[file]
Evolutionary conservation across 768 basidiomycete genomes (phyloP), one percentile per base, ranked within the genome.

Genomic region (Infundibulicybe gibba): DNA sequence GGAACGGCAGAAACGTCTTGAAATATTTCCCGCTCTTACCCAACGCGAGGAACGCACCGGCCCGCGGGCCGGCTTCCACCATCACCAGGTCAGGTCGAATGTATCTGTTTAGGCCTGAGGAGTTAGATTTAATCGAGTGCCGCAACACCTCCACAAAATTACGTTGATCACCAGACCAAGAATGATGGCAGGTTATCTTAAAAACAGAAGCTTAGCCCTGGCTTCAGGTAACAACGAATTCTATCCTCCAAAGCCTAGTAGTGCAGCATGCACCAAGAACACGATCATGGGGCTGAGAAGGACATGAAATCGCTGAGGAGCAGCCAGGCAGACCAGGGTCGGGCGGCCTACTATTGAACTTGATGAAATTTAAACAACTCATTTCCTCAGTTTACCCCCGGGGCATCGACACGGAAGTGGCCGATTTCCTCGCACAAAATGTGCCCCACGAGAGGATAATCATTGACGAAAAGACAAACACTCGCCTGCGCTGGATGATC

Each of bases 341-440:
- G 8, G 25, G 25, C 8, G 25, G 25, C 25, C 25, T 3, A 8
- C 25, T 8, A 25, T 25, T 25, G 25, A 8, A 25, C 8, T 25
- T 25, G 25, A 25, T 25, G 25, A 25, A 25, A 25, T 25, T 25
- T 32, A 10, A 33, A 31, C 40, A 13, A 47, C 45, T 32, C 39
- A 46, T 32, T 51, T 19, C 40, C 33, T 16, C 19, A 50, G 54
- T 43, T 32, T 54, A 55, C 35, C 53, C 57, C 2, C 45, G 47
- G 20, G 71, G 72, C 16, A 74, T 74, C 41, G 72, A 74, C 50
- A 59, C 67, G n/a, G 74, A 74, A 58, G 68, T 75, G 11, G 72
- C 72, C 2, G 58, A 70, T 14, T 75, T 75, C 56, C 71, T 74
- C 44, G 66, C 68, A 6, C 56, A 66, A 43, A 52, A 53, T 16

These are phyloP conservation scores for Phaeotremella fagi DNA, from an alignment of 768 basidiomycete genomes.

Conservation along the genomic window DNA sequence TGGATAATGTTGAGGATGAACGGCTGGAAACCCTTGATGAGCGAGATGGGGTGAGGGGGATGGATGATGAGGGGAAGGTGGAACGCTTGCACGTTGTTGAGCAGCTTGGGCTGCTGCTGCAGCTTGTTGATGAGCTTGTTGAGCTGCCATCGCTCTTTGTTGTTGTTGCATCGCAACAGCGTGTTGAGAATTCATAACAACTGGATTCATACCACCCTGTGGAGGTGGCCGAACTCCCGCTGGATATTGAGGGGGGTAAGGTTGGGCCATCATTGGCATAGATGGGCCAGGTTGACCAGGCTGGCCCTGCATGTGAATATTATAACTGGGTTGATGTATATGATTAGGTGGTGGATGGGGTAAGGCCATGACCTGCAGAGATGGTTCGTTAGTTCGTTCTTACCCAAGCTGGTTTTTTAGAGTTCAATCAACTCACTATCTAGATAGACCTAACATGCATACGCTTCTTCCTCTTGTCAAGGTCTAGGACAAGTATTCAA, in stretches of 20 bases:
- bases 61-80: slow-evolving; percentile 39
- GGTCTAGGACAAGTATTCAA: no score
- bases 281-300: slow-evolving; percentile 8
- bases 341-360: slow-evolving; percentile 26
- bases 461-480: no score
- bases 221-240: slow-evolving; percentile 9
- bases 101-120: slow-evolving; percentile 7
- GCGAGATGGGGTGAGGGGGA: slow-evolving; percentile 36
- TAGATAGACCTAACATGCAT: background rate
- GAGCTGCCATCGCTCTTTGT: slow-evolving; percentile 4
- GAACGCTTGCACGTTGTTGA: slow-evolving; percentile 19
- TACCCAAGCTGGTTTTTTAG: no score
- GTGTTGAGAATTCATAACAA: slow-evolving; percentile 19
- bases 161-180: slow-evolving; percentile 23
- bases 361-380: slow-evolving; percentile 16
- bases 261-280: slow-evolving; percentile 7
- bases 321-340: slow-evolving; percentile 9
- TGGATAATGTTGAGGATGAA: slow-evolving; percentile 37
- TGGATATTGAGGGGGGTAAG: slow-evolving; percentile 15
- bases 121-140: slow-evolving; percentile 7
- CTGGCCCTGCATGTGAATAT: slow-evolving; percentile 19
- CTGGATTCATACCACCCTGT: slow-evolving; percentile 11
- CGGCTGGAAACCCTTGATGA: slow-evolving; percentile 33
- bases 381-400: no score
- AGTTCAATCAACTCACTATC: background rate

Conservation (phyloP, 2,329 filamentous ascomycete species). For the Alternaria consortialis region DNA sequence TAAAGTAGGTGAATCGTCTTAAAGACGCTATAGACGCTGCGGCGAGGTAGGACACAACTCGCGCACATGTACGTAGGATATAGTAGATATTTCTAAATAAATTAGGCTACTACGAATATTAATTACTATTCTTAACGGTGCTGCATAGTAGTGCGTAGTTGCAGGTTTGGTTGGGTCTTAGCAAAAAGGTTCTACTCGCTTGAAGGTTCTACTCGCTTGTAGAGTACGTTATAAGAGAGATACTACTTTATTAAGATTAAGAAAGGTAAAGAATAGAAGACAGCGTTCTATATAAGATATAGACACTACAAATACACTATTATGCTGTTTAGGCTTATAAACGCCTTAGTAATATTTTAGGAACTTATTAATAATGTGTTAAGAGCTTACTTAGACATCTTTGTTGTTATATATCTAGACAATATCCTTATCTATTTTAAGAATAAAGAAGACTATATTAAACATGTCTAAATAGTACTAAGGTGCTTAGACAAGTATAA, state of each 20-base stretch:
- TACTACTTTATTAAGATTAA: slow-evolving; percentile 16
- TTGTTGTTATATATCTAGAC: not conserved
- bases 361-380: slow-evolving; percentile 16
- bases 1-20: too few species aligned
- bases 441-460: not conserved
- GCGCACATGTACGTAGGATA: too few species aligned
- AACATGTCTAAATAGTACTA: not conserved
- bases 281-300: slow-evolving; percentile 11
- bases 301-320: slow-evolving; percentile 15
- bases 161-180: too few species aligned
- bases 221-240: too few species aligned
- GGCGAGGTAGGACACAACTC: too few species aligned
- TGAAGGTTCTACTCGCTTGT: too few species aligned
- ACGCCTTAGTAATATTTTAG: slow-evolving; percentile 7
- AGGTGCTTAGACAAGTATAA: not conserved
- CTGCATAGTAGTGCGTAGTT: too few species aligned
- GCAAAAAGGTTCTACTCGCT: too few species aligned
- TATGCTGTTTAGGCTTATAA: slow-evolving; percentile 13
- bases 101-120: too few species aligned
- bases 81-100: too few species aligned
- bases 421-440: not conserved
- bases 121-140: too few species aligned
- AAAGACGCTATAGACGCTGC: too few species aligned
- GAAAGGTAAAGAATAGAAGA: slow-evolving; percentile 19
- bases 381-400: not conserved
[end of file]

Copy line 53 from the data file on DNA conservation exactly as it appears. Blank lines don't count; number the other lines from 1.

- GGCGAGGTAGGACACAACTC: too few species aligned